Seasonal Allergy and Bronchitis: What Is the Connection?
Pollen May Be the Guilty Party
Allergies at My Age?
My suspicion is that many seniors experience what I have experienced. You wake up one morning with your sinuses clogged and feeling like you are coming down with a cold. You write it off as having come in contact with coughing, sneezing people at a supermarket or you blame it on your grandchildren who seem to have always caught something at school.
For years this was what passed through my mind in the fall. I knew that if it persisted for a couple weeks I would no doubt have bronchitis. Then there would be the visit to the primary care physician who would prescribe an antibiotic. It seemed that at 65 years of age my number had come up. Yearly upper respiratory infections were to be my lot in life hence forth.
In laymen's terms, acute bronchitis is referred to as a chest cold.
- coughing up mucus
- shortness of breath
- chest discomfort
Not So Quick
Upon one visit to the doctor's office the physician asked if I was getting these severe chest problems at the same time each year. I told her that it was always in the fall. That seemed to be all she needed to hear.
She diagnosed me as having seasonal allergies. With the fall rains in Arizona and the blossoming of all the desert plants, something was causing me inflammation. She told me that I should take an antihistamine as soon as I noticed inflammation in my throat or chest. Graciously giving me 3 sample antihistamines, she said to try them and see what worked best.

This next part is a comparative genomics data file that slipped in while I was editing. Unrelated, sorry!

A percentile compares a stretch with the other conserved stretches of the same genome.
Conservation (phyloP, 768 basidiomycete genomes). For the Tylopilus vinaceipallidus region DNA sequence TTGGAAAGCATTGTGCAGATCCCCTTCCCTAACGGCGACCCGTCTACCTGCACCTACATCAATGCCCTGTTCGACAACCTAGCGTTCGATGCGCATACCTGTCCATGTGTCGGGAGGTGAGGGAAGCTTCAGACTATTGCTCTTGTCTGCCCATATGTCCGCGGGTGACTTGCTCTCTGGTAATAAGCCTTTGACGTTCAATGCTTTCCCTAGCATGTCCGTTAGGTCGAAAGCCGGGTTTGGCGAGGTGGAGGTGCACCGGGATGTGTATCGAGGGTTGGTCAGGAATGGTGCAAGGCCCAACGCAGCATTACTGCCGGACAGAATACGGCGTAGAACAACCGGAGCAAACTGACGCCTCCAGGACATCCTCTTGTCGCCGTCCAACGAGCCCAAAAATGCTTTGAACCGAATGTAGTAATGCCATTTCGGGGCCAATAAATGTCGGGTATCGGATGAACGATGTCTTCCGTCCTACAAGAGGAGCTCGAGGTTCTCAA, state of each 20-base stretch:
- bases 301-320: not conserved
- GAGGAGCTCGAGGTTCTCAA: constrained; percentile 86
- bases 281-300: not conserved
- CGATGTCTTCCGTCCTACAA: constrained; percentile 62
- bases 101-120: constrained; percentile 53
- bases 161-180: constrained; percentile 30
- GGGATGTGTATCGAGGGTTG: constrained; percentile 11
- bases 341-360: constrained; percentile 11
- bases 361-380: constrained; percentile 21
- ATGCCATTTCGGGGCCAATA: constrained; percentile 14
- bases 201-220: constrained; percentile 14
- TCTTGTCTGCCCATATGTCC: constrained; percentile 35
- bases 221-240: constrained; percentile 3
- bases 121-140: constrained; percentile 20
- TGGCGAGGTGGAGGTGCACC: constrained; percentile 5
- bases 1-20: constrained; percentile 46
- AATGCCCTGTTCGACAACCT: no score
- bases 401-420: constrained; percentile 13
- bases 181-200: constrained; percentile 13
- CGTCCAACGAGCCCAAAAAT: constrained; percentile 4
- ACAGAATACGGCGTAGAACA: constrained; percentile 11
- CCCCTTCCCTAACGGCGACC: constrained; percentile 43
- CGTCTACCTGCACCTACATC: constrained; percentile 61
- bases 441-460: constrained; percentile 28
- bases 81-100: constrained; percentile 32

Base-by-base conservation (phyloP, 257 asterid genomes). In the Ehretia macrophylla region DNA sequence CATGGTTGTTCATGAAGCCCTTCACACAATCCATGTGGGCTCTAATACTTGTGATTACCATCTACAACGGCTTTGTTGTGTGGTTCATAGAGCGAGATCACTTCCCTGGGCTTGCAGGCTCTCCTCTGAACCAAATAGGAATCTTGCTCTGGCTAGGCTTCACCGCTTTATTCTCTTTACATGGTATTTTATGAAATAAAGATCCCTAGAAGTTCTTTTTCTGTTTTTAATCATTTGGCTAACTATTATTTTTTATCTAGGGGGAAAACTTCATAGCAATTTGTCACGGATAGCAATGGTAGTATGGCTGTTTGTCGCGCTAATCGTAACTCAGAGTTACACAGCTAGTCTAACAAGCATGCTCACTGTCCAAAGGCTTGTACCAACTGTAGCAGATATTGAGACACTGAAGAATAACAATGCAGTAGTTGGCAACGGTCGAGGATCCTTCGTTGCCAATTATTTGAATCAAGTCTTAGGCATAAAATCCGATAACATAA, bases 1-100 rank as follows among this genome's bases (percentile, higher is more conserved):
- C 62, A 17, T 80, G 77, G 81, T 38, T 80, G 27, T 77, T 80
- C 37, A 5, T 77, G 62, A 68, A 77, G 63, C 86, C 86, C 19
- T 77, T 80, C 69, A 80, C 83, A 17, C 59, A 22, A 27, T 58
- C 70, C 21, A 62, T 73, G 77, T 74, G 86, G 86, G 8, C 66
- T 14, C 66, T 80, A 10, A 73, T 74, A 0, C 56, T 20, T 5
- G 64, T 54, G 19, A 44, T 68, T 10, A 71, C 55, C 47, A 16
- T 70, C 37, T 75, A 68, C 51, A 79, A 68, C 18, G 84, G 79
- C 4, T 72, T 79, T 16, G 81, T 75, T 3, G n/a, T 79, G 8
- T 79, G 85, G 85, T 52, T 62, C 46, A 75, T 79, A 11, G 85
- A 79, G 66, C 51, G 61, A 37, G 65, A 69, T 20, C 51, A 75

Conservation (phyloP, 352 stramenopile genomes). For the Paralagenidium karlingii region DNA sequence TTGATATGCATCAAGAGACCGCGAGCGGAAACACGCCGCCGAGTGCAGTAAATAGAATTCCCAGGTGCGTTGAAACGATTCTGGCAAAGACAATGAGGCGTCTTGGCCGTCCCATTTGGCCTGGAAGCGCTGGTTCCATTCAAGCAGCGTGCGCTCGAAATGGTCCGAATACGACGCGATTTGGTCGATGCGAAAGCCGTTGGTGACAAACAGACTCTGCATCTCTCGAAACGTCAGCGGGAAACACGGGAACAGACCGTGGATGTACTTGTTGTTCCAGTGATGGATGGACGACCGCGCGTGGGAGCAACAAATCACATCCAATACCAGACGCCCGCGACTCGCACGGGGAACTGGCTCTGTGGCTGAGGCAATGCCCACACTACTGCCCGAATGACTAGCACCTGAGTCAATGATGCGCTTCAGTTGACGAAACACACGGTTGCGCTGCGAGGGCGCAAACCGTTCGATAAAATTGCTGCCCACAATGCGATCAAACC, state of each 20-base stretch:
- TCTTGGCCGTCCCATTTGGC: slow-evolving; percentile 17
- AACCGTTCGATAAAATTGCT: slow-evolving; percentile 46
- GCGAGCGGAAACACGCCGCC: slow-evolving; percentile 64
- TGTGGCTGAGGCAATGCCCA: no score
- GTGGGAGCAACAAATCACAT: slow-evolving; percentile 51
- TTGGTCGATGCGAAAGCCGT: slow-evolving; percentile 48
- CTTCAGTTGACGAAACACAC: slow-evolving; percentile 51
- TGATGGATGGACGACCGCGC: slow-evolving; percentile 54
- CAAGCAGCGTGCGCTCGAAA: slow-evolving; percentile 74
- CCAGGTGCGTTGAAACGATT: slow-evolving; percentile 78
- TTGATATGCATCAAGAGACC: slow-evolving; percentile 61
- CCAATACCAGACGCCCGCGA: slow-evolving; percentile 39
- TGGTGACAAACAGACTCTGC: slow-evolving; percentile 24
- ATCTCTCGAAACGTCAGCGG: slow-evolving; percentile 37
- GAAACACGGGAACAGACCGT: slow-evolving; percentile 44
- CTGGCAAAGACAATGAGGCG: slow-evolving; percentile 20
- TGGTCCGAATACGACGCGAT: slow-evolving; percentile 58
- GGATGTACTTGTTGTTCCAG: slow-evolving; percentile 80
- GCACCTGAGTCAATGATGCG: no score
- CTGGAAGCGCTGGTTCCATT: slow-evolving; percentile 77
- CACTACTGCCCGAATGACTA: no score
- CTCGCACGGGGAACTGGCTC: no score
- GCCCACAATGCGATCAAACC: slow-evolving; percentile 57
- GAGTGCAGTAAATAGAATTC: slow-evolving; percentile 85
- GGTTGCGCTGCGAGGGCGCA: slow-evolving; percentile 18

According to her, it was not uncommon for a person to experience allergies later in life. I had been an outdoors person all my life and never had a problem. It had been a point of pride not to have had itchy, water eyes, a rough throat, or a burning chest as had so many of my friends. But age can apparently change all of that.
You Aren't the Only One
More than 50 million people experience signs of allergies each year. I was shocked to hear I had allergies, but at the same time, it's nice to have a cause and a direction for remedying the problem, especially since I love to be outside. Treatment and prevention are the way to deal with this muddle.
What To Do
Yes, you were spared the same fate as all those folks who are allergic to pets, but there is some kind of allergen in the air in the fall that is distressing you. I still don't know what allergy I have, but I don't need to. These are the steps to dealing with it.
- Avoid the allergens (if symptoms occur outside)
- Take allergy medication
- Immunotherapy can help (allergy shots)
Allergens cause the production of substances known as histamines. It is histamine that causes itching, swelling, cough, and inflammation that you experience with an anaphylactic reaction, or allergy. Nobody knows for sure the ins and outs of allergy, but chemicals called antihistamines block the histamine from causing us so much trouble. As the 6th most frequent cause of illness in the United States it costs us a total $18 billion dollars per year.
The doc gave me samples of three different antihistamines. One of them worked great, Zyrtec. You should never take a medication without checking with your doctor as medications can interact with others, and as old folks we often take multiple medicines. At this point let me suggest a medication that will save you a lot of money. It is the generic form of Zyrtec. But, of course, run this by your doctor first.
Shopping at Walmart I discovered Major All Day Allergy 24Hr Tab Cetirizine Hcl-10 Mg White 14 Tablets for only 88 cents. If you have purchased Zyrtec, you know this is a deal.
Adult Onset Allergy